Internal and External Stakeholders



Internal and External Stakeholders











Internal and External Stakeholders

Part 1

The criminal justice system is an extensive network encompassing numerous players and is meant to enforce law and order within the nation. The internal stakeholders associated with this system include different court officials, lawyers, police officers, correctional personnel, parole officers, judges and staff that work in the correctional department. External officers linked with this issue include members of the media, learning institutions, families, businesses, elected officials and civil society organizations. All these entities represent people who are affected by the criminal justice structure whose sole mandate is the prevention of crime, apprehension of offenders and their treatment.

Part 2

External stakeholders have had a negative influence on the public’s perception of the police. For example the issue of police brutality has received widespread coverage in the media for a long duration. Print and electronic media have continuously highlighted instances of police cruelty in their platforms and limited the display of genuine empathy amongst these law enforcement personnel. In most instances, they focus on the discrimination meted against the black community and expose violent behavior of such personnel while laying an emphasis on the innocence of the victims (Gallagher, Maguire, Mastrofski & Reisig, 2001). Family members also offer support for their kin and elected representatives conduct massive public campaigns against police hostility while giving low-key receptions to situations that portray the same officers in positive light (Arnold, 2008). The civil society also publicly condemns police brutality more than it compliments their positive achievements and schools give minimal visibility to such accomplishments. This clearly demonstrates the skewed mentality that is awarded to police officers, most of whom dedicate their life to the protection of life and property.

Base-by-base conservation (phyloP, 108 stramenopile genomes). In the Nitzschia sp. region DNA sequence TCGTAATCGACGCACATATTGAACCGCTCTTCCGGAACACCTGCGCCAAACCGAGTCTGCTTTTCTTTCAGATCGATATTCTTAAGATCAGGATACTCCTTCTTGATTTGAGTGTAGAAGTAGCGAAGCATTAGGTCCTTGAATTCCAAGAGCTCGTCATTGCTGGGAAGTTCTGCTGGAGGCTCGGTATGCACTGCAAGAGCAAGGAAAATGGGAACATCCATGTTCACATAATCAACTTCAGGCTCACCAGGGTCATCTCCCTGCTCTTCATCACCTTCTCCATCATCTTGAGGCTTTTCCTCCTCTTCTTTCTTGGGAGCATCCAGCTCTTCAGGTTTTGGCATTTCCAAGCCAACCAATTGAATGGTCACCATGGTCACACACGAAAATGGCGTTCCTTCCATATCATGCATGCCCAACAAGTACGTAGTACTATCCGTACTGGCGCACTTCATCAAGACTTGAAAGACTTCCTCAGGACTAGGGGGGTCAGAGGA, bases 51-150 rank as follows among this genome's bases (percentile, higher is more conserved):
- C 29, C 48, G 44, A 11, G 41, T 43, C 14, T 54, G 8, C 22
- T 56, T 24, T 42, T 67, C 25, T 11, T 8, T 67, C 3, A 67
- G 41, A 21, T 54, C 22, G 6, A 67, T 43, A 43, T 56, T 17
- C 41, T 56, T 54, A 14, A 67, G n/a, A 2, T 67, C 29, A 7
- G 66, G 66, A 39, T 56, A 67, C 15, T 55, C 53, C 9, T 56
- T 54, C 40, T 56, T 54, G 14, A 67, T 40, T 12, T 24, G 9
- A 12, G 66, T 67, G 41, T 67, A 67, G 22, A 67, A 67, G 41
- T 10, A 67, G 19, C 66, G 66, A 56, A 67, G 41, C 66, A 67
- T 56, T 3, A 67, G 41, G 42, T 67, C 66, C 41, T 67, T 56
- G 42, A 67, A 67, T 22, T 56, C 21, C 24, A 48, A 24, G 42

Part 3

Advocacy for community policing is a vital initiative in changing the negative image of the police force. This approach promotes a better working relationship between the law enforcement personnel and the citizenry. In fact, the 1994 Violent Crime Control and Law Enforcement Act already establishes the office of Community Oriented Policing Services whose facilitation is the Justice Department. This policy behooves members of the public to report any criminal activity within their vicinity to the police, learning institutions to work closely with the officers and law enforcement personnel to proactively adopt a friendly mien to the people (Kappeler & Gaines, 2015). It also necessitates the need for objectivity amongst the civil society in their fight for justice while coercing the media into illuminating the positive aspects of police work. Elected representatives should also be lobbied into supporting constructive causes that highlight the good work done by the police. All these stakeholders should also use their social media accounts to propagate unity instead of division between law enforcement personnel and the citizens.

Part 4

Safety and security of either life or property are sensitive matters. It is everyone’s dream to live within a lawful environment. I would urge all stakeholders to take collective responsibility for their well-being by maintaining vigilance against police brutality and invasion of criminal behavior. Law enforcement personnel would also be reminded of their duty to always uphold the law. In fact, I would plead with the concerned parties to realize that a conducive environment for social progression depends on the maintenance of a cohesive nation in order for people to achieve their American Dream. The Founding Fathers envisioned the creation of a more perfect union while humanity demands that we make the world a better place. I would base these notions as the rallying call for a more cohesive nation.






















Arnold, R. (2008). Law Enforcement within the Framework of Peace Support Operations. Leiden: Martinus Nijhoff Publishers.

Gallagher, C., Maguire, E., Mastrofski, S. & Reisig, M. (2001). Final Report to the International Association of Chiefs of Police by the Administration of Justice Program George Mason University. International Association of Chiefs of Police. Retrieved from

Kappeler, V. E., & Gaines, L. K. (2015). Community Policing: A Contemporary Perspective. New York, NY: Routledge



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